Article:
Monday, March 26, 2007

A Reminder from Sun Tzu

I was re-reading the Art of War. Perhaps a refresher course is needed here in Washington?

Book Two

2.When you engage in actual fighting, if victory
is long in coming, then men's weapons will grow dull and
their ardor will be damped. If you lay siege to a town,
you will exhaust your strength.

3. Again, if the campaign is protracted, the resources
of the State will not be equal to the strain.

4. Now, when your weapons are dulled, your ardor damped,
your strength exhausted and your treasure spent,
other chieftains will spring up to take advantage
of your extremity. Then no man, however wise,
will be able to avert the consequences that must ensue.

5. Thus, though we have heard of stupid haste in war,
cleverness has never been seen associated with long delays.

6. There is no instance of a country having benefited
from prolonged warfare.

19. In war, then, let your great object be victory,
not lengthy campaigns.

Book Three

12. There are three ways in which a ruler can bring
misfortune upon his army:--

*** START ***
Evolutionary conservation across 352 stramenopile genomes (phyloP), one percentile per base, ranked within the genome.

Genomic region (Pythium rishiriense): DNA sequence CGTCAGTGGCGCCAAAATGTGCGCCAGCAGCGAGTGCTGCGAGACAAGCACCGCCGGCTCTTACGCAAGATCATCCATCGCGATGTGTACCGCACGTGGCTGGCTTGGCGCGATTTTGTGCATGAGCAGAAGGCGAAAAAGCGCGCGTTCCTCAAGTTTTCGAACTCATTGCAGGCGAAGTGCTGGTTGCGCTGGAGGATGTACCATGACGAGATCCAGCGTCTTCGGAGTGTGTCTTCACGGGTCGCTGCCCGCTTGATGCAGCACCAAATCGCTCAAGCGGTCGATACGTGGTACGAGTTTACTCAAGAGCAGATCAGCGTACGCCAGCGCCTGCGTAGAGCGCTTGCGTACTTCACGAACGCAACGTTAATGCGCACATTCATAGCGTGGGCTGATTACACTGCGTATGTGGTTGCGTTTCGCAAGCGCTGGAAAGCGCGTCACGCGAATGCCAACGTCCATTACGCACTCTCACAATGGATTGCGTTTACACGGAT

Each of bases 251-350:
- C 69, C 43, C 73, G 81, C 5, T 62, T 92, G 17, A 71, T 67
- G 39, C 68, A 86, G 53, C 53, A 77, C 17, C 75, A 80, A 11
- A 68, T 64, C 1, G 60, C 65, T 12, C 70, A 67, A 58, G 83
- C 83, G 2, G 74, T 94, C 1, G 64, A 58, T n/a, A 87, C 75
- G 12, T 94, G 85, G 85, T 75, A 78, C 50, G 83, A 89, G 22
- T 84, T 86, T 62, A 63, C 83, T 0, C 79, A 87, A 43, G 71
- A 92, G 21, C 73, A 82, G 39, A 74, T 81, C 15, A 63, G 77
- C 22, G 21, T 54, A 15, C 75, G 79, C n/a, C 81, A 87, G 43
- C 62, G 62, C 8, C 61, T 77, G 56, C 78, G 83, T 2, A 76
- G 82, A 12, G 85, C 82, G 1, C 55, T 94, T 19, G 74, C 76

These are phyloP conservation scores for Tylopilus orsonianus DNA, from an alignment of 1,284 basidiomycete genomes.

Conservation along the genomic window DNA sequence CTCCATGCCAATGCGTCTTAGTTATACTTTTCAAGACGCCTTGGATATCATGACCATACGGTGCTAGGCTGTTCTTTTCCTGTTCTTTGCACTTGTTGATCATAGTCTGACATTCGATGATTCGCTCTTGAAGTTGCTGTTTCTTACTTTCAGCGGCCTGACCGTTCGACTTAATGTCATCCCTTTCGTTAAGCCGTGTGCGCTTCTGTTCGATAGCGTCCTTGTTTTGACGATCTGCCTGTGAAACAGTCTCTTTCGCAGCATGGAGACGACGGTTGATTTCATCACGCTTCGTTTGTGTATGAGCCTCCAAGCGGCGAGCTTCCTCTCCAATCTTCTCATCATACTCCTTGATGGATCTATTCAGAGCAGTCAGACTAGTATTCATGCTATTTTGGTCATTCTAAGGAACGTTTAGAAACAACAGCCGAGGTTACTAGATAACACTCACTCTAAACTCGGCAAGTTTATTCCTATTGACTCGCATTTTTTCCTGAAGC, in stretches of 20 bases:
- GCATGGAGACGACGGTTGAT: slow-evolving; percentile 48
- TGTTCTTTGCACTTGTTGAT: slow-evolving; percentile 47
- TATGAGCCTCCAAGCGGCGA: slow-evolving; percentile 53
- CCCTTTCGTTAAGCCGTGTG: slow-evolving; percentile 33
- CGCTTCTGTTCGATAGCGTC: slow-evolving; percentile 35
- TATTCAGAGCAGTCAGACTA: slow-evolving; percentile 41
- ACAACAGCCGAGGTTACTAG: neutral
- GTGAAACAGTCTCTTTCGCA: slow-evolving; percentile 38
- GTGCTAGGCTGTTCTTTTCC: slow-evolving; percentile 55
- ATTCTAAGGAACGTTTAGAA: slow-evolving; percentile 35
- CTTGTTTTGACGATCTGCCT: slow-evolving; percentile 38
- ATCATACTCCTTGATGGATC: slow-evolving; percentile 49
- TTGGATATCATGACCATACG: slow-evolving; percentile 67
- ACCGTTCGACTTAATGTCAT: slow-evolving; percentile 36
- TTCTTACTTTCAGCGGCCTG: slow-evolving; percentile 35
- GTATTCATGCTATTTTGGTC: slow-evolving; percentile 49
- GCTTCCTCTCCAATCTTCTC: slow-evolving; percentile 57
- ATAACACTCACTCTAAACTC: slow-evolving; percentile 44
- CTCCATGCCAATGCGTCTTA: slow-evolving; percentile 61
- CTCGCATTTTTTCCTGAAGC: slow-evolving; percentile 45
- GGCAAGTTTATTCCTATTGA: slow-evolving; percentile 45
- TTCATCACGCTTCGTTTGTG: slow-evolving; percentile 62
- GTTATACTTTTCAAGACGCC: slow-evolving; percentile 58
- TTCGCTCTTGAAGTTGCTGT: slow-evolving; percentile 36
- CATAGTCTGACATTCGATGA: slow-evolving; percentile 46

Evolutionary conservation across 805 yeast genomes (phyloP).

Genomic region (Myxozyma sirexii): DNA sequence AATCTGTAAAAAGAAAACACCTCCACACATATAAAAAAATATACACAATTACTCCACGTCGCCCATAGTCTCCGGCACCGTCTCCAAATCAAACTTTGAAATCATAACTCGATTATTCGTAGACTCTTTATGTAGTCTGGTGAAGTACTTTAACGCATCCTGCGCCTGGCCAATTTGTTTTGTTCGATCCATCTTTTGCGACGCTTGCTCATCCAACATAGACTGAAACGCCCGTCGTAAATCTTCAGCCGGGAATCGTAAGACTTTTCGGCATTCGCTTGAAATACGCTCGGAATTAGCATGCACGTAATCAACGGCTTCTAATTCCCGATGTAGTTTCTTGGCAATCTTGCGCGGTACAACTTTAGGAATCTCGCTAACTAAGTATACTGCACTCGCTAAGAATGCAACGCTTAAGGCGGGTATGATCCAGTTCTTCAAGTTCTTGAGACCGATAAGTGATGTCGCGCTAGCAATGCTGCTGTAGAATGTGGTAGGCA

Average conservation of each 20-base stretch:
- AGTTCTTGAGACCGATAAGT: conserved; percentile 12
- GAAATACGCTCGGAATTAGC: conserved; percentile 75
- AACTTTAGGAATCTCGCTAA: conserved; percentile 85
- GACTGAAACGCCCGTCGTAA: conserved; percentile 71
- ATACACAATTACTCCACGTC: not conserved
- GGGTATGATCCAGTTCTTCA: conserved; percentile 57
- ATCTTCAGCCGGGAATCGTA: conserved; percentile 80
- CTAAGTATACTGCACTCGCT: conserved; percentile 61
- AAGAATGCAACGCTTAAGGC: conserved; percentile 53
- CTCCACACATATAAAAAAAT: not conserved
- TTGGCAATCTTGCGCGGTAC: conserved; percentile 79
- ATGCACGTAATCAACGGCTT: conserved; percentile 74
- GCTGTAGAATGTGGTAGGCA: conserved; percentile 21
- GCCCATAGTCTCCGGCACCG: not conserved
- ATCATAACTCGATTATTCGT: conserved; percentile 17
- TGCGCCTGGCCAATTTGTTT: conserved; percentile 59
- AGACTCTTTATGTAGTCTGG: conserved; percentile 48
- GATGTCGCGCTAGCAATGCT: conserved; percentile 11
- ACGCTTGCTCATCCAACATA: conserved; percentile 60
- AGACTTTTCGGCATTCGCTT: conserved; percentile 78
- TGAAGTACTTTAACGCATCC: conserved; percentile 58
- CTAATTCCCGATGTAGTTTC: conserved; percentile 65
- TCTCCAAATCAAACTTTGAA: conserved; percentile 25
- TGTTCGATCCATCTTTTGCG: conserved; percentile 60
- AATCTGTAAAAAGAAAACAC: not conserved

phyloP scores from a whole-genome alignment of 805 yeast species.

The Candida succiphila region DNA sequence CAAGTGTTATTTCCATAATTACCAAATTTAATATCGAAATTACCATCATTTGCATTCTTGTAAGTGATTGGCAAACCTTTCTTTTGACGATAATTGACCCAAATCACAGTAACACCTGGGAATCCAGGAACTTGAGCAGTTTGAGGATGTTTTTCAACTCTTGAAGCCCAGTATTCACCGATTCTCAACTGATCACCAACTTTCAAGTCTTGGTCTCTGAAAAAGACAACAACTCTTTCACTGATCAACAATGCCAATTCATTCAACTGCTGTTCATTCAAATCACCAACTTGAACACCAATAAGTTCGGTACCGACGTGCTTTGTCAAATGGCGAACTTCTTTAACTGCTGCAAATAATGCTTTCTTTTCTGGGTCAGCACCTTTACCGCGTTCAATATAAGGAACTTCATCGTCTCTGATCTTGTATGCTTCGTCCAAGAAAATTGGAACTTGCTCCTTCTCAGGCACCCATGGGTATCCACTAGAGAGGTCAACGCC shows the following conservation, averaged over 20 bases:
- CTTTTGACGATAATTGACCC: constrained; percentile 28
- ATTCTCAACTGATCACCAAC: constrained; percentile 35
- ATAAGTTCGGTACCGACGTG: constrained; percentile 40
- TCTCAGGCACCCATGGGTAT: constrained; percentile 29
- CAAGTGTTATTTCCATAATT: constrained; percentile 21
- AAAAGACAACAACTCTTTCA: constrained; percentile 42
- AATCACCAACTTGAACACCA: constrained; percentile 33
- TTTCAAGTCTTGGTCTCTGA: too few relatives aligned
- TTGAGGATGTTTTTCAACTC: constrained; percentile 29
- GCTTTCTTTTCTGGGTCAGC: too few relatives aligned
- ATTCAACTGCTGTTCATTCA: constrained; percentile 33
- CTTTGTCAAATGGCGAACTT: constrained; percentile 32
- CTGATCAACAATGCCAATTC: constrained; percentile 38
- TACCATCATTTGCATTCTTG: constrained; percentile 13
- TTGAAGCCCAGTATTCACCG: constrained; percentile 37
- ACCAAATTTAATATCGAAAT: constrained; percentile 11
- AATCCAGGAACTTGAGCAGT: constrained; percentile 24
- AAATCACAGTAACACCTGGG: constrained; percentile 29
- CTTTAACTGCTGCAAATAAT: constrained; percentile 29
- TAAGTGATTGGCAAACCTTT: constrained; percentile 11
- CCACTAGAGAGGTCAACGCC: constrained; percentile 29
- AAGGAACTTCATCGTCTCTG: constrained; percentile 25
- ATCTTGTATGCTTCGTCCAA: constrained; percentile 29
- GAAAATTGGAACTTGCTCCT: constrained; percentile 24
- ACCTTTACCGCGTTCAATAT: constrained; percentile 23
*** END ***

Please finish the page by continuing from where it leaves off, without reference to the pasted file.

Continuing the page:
13. (1) By commanding the army to advance or to retreat,
being ignorant of the fact that it cannot obey.
This is called hobbling the army.

14. (2) By attempting to govern an army in the
same way as he administers a kingdom, being ignorant
of the conditions which obtain in an army. This causes
restlessness in the soldier's minds.

15. (3) By employing the officers of his army
without discrimination, through ignorance of the
military principle of adaptation to circumstances.
This shakes the confidence of the soldiers.

Nick, you could also add this one, which I guess the Bush team decided to ignore when it came to Iraq:

Sun Tzu said: In the practical art of war, the best thing of all is to take the enemy's country whole and intact; to shatter and destroy it is not so good. So, too, it is better to recapture an army entire than to destroy it ...
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